UK military veteran ‘eternally grateful’ to Manning and Assange for ‘profound impact on his life’

Mike Lyons on Assange
Mohamed Elmaazi

British military veteran Mike Lyons is the latest to throw his support behind award-winning WikiLeaks founder Julian Assange. The current chair of the Veterans for Peace UK (VfP UK) Policy Group has released a statement explaining the “profound impact” that WikiLeaks exposés have had on his life and career in the Royal Navy.

According to a recent statement by VfP UK, WikiLeaks‘s Iraq War Logs and Afghan War Diaries:

revealed the true human cost of our wars in the Middle East. Wikileaks acted in the public interest by releasing these documents and Julian Assange, as a journalist, was right to publish in association with newspapers including The Guardian, The New York Times, Le Monde, and Der Spiegel.

Lyons said he would be “eternally grateful” .

On the other hand, Hillary Clinton – who supported both wars – recently said Assange “must answer for what he has done” in the US.

We were the good guys; they were the ‘bad guys’

Lyons says that, until these revelations, he “never questioned the official line”. He writes:

We were there to get the ‘bad guys’, empower women and build a safer future abroad and at home by ‘winning hearts and minds.’

Those arguing otherwise, meanwhile, were “hippies” who just “didn’t understand”.

But as he poured through countless pages of raw data from official US military documents, the five-year submariner medic had a very rude awakening. He read about “underreported civilian casualties” and “air strikes ordered on a wedding party and family compound”. The notorious Collateral Murder video also had a significant impact on him.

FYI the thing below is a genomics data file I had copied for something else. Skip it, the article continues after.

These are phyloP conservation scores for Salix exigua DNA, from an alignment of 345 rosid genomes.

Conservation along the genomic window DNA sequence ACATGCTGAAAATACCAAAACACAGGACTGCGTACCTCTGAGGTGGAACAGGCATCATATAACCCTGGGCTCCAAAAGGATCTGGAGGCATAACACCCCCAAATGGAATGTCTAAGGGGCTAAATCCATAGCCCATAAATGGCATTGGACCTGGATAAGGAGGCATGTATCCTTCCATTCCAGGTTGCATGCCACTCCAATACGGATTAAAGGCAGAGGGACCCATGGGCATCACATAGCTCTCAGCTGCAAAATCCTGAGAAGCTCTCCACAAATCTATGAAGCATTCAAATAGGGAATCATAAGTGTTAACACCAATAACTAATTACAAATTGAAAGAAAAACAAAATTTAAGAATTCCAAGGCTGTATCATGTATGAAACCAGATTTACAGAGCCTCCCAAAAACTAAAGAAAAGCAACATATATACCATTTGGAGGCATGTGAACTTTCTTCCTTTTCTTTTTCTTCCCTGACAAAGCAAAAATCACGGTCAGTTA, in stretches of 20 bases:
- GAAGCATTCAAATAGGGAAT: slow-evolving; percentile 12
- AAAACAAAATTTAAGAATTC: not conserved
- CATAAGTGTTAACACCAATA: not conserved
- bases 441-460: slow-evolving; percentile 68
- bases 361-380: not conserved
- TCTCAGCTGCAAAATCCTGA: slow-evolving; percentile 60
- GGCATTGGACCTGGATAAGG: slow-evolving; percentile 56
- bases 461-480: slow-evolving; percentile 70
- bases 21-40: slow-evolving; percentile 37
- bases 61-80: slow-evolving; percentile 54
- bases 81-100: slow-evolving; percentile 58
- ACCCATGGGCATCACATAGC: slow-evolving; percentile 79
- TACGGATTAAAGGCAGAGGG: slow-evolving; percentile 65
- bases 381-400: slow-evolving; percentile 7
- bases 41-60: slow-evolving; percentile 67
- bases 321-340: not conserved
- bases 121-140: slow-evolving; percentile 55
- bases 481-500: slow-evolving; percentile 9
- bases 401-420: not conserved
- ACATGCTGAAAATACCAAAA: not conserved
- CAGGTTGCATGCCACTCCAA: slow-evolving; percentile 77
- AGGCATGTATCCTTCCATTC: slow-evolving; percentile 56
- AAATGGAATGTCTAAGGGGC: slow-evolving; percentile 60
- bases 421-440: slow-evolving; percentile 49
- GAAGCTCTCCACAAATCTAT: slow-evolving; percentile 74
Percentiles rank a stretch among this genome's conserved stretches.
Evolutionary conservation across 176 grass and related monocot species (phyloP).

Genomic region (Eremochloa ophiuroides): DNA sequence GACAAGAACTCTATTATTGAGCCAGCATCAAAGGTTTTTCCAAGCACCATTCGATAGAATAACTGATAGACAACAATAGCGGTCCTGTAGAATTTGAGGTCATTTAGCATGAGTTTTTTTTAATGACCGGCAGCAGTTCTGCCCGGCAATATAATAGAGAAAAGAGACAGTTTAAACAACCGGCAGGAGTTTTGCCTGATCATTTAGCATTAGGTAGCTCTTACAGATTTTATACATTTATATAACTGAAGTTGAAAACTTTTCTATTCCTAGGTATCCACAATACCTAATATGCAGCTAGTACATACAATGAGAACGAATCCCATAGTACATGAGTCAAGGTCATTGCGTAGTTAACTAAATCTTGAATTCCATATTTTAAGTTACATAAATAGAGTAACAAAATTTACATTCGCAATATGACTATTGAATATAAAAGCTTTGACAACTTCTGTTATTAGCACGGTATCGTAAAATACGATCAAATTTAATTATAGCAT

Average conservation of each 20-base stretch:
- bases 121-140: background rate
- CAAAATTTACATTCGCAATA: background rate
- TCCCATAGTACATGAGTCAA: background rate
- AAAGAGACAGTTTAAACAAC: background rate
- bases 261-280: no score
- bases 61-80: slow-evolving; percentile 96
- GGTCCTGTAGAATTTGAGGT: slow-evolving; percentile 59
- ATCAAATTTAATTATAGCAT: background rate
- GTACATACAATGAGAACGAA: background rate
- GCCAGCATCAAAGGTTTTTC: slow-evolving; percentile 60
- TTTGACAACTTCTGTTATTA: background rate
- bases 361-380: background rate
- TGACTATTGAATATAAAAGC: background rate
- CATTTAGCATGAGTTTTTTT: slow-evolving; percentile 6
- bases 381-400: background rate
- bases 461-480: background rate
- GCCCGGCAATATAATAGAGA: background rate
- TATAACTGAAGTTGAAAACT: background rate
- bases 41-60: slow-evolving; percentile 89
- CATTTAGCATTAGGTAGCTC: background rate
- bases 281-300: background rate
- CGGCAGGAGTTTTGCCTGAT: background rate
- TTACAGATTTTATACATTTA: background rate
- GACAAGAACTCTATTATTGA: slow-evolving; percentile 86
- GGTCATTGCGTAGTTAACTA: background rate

Incarcerated for 7 months

Strangers and colleagues alike pilloried Lyons when he ended up applying for conscientious objector status. The “strangely aggressive [military] Chaplain” denied his application because Lyons is an atheist. So apparently, atheists can’t have moral objections to being a party to war crimes.

Lyons also writes that his commanding officer called him a “cancer”. He lost friends, his career and his liberty for seven months. Ultimately, the military “dishonourably discharged” him.

But he doesn’t sound as though he regrets his decision. On the contrary, he said he would be “eternally grateful” for the “bravery” and “sense of morality” of people like Assange and whistleblower Chelsea Manning who:

have faced treatment tantamount to torture since the release of those files.

“Lying is the most powerful weapon in War, and it always will be”

At the time of publishing this article, all of the comments underneath Lyons’s statement are supportive; including one from Mike Hastie who wrote:

When I came back from [the US war in] Viet Nam as an Army medic, I finally realized I was the enemy in Viet Nam. My core belief system was completely dismantled, as I felt totally betrayed by a country that was enveloped in total madness. Lying is the most powerful weapon in War, and it always will be. I did not serve in Viet Nam for the cause of freedom and democracy, I served Big Business in America for the cause of profit.

Justice vs injustice

In addition to US charges related to the leaks mentioned above, Assange also faces allegations of sexual assault from women in Sweden. The most serious case is currently inactive, but Swedish authorities are reportedly considering reopening it. Assange’s lawyer has insisted that “Julian has never been concerned about facing British justice, or indeed Swedish justice”. It is “American injustice”, she said, that concerns him.

The journalist remains in custody in Belmarsh prison in London, awaiting potential extradition to the US.

Featured image via VfP UK-YouTube

We need your help ...

The coronavirus pandemic is changing our world, fast. And we will do all we can to keep bringing you news and analysis throughout. But we are worried about maintaining enough income to pay our staff and minimal overheads.

Now, more than ever, we need a vibrant, independent media that holds the government to account and calls it out when it puts vested economic interests above human lives. We need a media that shows solidarity with the people most affected by the crisis – and one that can help to build a world based on collaboration and compassion.

We have been fighting against an establishment that is trying to shut us down. And like most independent media, we don’t have the deep pockets of investors to call on to bail us out.

Can you help by chipping in a few pounds each month?

The Canary Support us